|Map of Japan with Okinawa highlighted|
|Area (rank)||2,271.30 km² (44th)|
|- % water||0.5%|
|Population (December 1, 2008)|
|- Population||1,379,338 (32nd)|
|- Density||606 /km²|
|- Flower||Deigo (Erythrina variegata)|
|- Tree||Pinus luchuensis (ryūkyūmatsu)|
|- Bird||Okinawa woodpecker (Sapheopipo noguchii)|
|- Fish||Banana Fish (Caesio diagramma,"Takasago", "Gurukun")|
| Symbol of Okinawa Prefecture|
Symbol of Okinawa Prefecture
|Template ■ Discussion|
Okinawa Prefecture (沖縄県 Okinawa-ken, Okinawan: Uchinaa-ken) is traditionally a prefecture in the Kyūshū region of Japan. Okinawa Prefecture is made up of islands which are southwest of the island of Kyushu. Recent government proposals recognize the prefecture as its own region.
- 1429: Shō Hashi founded the Ryūkyū Kingdom
- 1609: Shimazu of Satsuma Province invade Ryukyu Kingdom
- 1853: Commodore Mathew Perry and US Navy ships at Naha
- 1875 (Meiji 5): Ryūkyū Domain is created
- 1879 (Meiji 12): Okinawa Prefecture was established.
- 1945 (Shōwa 20): US administration after World War II
- 1953 (Shōwa 28): Partial reversion to Japan
- 1972 (Shōwa 47): Reversion to Japan
- 2000 (Heisei 12): 26th G8 summit at Kyushu and Okinawa
Okinawa Prefecture has eleven cities. Okinawan names are in parentheses.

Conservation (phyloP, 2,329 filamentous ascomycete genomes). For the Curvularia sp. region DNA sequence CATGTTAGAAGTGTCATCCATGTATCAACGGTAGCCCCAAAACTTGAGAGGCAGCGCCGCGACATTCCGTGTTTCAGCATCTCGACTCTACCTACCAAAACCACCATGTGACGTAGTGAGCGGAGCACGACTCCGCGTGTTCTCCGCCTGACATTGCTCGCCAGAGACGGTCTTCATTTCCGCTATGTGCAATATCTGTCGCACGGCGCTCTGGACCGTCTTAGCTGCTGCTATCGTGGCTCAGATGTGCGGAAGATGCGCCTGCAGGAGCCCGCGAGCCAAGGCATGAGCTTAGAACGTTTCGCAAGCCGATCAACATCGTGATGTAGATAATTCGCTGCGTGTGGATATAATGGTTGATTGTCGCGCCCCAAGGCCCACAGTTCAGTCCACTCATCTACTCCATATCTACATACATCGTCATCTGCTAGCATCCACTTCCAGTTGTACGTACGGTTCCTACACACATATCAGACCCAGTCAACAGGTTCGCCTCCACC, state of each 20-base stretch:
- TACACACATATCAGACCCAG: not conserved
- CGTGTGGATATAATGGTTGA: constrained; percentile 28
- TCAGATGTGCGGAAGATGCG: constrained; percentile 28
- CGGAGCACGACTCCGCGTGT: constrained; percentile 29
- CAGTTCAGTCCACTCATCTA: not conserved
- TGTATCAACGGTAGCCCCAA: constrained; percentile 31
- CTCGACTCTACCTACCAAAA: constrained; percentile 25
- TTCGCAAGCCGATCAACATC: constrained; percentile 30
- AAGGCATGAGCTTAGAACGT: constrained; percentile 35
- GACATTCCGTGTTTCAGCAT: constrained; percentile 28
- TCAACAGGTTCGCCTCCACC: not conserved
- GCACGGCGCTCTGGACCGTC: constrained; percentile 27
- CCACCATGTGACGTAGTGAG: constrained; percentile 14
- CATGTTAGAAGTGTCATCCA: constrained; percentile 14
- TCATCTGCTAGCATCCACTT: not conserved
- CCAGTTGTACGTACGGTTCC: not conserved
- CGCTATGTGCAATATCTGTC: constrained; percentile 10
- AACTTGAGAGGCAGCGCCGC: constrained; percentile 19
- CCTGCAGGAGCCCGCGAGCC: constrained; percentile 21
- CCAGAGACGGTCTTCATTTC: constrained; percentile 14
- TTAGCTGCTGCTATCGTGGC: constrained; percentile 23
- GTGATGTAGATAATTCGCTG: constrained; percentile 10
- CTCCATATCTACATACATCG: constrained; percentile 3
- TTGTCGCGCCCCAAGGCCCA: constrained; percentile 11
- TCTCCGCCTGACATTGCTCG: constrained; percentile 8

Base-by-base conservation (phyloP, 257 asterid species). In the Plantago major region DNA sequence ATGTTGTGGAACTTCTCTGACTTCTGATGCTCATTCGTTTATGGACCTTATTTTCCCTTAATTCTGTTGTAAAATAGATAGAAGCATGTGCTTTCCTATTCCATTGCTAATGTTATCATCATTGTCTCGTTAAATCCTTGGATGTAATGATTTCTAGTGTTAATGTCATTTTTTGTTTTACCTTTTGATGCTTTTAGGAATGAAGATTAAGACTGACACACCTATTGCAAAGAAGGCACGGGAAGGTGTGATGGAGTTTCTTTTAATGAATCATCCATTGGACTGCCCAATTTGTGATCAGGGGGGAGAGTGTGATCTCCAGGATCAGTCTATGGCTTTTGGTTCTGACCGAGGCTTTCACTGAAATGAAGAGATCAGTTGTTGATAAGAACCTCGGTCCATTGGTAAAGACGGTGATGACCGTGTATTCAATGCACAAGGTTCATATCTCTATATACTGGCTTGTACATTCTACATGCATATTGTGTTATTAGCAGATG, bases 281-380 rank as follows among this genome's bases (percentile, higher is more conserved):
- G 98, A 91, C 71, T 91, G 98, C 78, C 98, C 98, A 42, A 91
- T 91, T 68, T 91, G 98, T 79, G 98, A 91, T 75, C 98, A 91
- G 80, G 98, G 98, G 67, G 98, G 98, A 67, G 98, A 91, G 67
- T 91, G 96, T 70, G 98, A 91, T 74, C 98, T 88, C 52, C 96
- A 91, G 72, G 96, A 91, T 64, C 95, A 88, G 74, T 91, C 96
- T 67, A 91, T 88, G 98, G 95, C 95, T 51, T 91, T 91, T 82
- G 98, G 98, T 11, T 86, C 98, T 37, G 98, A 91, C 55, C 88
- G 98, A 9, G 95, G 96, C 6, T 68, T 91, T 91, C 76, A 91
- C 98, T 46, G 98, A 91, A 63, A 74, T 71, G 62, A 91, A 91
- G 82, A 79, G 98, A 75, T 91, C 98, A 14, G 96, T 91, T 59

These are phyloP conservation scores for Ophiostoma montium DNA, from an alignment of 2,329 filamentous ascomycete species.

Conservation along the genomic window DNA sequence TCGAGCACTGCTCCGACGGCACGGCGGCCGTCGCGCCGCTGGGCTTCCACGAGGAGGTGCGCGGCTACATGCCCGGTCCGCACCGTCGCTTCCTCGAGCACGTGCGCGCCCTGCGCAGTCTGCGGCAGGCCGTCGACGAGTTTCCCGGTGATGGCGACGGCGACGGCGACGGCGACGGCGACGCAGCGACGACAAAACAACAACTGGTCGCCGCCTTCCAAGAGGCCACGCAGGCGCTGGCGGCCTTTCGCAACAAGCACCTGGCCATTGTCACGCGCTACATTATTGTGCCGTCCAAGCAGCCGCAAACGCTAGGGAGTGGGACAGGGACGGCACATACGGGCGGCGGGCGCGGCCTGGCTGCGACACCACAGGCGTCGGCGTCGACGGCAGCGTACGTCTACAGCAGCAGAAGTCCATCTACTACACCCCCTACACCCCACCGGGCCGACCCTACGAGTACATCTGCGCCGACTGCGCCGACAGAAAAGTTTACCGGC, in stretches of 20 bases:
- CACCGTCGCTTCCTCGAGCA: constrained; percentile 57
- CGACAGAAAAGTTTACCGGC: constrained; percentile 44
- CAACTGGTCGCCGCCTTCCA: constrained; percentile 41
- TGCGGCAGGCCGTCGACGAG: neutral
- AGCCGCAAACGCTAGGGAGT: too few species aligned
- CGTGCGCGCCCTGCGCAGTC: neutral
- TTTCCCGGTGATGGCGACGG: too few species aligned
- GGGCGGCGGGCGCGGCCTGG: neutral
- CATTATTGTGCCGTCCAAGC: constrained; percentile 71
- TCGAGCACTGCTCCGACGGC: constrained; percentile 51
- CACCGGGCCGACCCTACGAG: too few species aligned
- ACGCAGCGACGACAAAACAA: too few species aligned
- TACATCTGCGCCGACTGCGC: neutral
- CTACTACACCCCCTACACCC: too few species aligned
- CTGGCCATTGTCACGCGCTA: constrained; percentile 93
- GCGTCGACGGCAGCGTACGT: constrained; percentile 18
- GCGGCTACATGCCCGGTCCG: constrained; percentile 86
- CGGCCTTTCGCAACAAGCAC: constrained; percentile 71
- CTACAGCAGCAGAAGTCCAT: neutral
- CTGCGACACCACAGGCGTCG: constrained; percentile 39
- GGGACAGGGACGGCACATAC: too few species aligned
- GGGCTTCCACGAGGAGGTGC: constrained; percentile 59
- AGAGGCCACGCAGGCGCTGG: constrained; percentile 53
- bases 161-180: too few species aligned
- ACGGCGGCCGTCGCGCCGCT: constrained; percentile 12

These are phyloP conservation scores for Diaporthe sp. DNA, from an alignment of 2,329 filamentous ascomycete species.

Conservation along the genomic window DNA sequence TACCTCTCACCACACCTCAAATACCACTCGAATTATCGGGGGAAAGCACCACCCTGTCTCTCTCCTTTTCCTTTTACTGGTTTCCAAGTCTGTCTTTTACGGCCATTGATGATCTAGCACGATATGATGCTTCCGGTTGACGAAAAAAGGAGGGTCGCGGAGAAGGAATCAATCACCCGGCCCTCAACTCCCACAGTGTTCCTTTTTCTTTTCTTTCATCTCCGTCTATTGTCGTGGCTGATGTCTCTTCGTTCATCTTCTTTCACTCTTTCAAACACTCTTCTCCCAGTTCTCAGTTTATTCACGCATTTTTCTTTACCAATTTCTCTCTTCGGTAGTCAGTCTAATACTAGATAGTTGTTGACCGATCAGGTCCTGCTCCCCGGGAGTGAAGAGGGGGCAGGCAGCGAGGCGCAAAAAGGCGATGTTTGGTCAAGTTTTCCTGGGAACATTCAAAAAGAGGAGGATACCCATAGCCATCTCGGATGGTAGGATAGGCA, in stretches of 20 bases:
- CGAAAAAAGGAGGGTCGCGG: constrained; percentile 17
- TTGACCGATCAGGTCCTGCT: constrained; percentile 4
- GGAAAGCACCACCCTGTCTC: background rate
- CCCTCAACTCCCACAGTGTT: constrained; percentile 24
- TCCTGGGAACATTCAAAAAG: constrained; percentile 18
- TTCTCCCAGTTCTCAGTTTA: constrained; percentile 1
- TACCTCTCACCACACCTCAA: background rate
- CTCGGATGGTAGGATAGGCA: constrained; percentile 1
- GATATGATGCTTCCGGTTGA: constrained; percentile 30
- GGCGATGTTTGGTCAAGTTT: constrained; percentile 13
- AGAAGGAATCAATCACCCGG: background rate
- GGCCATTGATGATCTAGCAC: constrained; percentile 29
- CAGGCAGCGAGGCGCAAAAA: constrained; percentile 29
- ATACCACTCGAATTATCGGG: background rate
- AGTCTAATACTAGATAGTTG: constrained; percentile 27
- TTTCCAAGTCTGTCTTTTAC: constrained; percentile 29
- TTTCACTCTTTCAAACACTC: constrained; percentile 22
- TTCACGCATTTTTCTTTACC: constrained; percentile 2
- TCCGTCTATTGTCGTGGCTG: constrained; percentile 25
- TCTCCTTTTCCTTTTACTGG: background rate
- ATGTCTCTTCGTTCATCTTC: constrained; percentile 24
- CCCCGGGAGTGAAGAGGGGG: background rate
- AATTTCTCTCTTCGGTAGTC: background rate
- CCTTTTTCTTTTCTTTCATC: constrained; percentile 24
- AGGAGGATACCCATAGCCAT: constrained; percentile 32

- Ginowan (Jinoon)
- Ishigaki (Ishigachi)
- Itoman (Ichuman)
- Miyakojima (Naaku)
- Nago (Nagu)
- Naha (Naafa) (capital)
- Nanjō (Nanjoo)
- Okinawa (Uchinaa) (formerly Koza)
- Tomigusuku (Timigushiku)
- Urasoe (Urashii)
- Uruma (Uruma)
Towns and villages
These are the towns and villages in each district.
National Parks are established in about 19% of the total land area of the prefecture.
Shrines and Temples
Naminouegū was the chief Shinto shrine (ichinomiya) of the Ryukyu Islands. In 1890, the shrine was recognized in the system of State Shinto. It is among the ranked, nationally significant shrines or Kanpei-shōsha (官幣小社) which includes five sanctuaries.
- Kanno, Eiji. (1998). New Japan Solo, p. 397; excerpt, "Administratively, Okinawa is part of Kyushu Region, even though it is l .000 km (625 miles) southwest of Kagoshima."
- Nussbaum, Louis-Frédéric. (2005). "Okinawa-ken" in Japan Encyclopedia, pp. 746-747.
- Hook, Glenn D. (2011). Decoding Boundaries in Contemporary Japan: The Koizumi Administration and Beyond, pp. 145-146.
- Nussbaum, "Naha" at p. 686.
- Nussbaum, "Ryukyu Islands" at p. 801.
- Japan, Ministry of Foreign Affairs (MOFA): 26th G8 summit, overview.
- Japan Ministry of the Environment, "General overview of area figures for Natural Parks by prefecture"; retrieved 2012-3-13.
- Ponsonby-Fane, Richard. (1959). The Imperial House of Japan, p. 127.
- List of Kankokuheisha (官国幣社), p. 3; retrieved 2012-8-26.
- Kerr, George H. (1958). Okinawa: the History of an Island People. Rutland, Vermont: Charles Tuttle Co. OCLC 722356
- ___________. (1953). Ryukyu Kingdom and Province before 1945. Washington, D.C.: National Academy of Sciences, National Research Council. OCLC 5455582
|40x40px||Wikimedia Commons has media related to Okinawa Prefecture.|
|40x40px||Wikivoyage has a travel guide about: Okinawa|
- Okinawa Prefecture
- Okinawa Tourist Information
- Ryukyu Cultural Archives
- Okinawa Prefecture Official Home-page
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